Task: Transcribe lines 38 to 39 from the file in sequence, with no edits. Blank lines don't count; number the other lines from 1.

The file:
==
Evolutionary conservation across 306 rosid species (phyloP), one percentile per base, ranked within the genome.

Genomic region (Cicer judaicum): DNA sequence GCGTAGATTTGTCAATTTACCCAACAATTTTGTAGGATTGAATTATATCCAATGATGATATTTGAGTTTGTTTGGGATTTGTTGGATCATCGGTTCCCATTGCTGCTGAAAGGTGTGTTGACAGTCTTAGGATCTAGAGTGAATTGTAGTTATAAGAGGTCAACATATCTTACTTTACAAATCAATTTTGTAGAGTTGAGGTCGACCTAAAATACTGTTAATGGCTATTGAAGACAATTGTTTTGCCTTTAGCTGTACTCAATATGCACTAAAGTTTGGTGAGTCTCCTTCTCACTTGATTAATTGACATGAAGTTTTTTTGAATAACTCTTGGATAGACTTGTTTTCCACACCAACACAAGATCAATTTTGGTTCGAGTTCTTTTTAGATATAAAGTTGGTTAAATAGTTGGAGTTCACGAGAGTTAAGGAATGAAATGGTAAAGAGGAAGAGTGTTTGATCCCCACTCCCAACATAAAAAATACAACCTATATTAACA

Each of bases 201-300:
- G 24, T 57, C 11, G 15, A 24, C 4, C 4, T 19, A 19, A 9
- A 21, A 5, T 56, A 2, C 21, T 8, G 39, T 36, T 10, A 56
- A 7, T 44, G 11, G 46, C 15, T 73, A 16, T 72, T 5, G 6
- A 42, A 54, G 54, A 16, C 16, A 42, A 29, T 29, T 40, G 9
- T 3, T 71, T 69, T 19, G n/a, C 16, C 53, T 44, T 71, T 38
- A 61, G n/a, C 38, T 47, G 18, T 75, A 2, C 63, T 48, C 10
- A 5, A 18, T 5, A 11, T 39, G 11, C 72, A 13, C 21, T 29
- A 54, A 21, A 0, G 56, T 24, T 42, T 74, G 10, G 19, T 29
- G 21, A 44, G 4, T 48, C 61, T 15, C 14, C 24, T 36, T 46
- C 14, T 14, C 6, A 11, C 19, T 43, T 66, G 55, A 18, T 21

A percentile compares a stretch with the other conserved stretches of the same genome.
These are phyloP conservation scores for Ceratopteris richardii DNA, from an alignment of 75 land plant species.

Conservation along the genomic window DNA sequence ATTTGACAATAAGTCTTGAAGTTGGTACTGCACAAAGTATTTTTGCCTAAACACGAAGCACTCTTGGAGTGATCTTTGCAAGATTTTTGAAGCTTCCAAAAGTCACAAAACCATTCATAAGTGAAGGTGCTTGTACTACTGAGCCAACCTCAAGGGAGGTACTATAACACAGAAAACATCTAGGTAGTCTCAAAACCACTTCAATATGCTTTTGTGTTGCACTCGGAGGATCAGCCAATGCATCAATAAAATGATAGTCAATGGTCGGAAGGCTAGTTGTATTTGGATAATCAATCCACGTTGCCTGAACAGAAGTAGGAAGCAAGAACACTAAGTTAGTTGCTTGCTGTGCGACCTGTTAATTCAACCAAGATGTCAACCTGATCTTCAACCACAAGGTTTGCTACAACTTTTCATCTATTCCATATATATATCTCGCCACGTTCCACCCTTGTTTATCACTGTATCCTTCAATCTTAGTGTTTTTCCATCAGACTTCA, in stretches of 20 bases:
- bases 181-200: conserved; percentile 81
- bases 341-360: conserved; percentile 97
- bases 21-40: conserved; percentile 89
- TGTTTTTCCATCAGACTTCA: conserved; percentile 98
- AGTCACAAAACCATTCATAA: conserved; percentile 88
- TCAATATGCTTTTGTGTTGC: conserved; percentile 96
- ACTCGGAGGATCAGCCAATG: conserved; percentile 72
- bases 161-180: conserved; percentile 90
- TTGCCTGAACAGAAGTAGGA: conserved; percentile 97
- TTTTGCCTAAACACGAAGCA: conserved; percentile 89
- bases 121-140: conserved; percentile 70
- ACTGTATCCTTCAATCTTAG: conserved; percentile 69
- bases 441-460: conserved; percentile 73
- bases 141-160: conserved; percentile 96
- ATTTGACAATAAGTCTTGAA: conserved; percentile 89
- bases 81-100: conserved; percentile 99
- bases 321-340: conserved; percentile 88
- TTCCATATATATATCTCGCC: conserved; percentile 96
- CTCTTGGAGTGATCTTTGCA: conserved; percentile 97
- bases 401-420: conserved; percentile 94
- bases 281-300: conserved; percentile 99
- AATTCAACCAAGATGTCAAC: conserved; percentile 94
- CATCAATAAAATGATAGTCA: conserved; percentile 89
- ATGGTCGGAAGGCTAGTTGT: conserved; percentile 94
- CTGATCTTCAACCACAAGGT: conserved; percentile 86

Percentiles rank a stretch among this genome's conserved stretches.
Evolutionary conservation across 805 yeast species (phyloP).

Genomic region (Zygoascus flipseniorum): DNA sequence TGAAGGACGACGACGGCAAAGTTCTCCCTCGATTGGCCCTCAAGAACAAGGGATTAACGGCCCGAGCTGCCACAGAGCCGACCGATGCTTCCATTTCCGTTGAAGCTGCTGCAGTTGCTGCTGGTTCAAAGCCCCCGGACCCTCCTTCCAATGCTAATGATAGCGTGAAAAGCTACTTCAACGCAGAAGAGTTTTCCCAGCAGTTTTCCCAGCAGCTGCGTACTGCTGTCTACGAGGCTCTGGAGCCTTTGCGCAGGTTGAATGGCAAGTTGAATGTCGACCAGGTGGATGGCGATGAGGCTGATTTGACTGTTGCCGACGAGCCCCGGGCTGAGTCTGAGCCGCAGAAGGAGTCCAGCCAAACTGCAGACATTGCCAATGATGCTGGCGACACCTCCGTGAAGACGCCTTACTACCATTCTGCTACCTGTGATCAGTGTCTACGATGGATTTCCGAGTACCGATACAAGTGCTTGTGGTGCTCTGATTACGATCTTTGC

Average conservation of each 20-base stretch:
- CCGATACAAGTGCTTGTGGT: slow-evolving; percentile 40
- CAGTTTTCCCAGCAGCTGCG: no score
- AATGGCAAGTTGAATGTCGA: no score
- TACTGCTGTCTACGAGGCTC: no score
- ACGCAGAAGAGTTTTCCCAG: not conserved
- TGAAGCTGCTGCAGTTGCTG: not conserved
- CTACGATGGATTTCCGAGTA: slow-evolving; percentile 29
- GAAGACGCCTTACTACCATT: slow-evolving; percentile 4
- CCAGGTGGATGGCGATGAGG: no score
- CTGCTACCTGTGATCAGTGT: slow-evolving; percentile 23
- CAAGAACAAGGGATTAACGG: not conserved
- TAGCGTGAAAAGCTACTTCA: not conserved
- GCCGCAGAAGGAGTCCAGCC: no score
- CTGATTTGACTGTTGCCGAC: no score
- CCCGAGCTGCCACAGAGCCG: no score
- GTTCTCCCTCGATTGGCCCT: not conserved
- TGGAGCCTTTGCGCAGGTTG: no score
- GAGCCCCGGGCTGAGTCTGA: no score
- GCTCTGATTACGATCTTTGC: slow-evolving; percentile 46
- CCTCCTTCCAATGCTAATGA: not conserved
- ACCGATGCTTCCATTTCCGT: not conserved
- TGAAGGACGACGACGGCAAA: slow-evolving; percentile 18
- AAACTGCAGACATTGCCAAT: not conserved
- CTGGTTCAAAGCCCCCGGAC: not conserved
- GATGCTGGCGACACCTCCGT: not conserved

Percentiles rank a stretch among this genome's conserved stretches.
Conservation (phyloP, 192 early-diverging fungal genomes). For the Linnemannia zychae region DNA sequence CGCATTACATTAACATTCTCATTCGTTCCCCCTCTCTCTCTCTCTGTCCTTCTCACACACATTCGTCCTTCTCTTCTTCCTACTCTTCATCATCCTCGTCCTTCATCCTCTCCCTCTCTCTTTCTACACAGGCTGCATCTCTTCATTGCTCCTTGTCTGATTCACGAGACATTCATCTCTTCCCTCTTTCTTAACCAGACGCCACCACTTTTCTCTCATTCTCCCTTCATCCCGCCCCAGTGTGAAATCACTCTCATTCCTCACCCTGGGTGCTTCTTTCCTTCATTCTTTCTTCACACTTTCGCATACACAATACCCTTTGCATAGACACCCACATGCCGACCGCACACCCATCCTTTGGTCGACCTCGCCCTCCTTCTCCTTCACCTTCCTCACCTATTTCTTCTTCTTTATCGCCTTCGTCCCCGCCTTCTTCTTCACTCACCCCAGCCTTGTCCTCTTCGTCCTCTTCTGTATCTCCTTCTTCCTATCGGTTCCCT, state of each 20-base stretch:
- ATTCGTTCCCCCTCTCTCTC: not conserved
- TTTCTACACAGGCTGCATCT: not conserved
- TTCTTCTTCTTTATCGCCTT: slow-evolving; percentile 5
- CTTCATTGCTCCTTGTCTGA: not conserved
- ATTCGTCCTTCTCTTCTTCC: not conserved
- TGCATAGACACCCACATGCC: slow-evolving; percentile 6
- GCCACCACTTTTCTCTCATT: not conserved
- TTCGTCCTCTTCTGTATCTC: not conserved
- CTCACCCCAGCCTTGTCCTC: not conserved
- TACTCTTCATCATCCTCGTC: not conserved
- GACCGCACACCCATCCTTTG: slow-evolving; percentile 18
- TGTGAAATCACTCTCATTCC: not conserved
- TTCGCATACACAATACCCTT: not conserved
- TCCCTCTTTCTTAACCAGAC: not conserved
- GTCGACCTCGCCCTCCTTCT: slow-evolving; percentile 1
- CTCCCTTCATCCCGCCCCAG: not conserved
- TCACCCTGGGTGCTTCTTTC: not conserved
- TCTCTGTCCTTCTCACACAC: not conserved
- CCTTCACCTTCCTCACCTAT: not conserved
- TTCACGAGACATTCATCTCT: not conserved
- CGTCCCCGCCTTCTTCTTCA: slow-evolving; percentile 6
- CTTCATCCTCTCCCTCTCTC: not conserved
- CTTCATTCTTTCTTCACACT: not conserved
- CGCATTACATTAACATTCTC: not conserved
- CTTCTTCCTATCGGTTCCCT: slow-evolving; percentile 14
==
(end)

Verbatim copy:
- AATTCAACCAAGATGTCAAC: conserved; percentile 94
- CATCAATAAAATGATAGTCA: conserved; percentile 89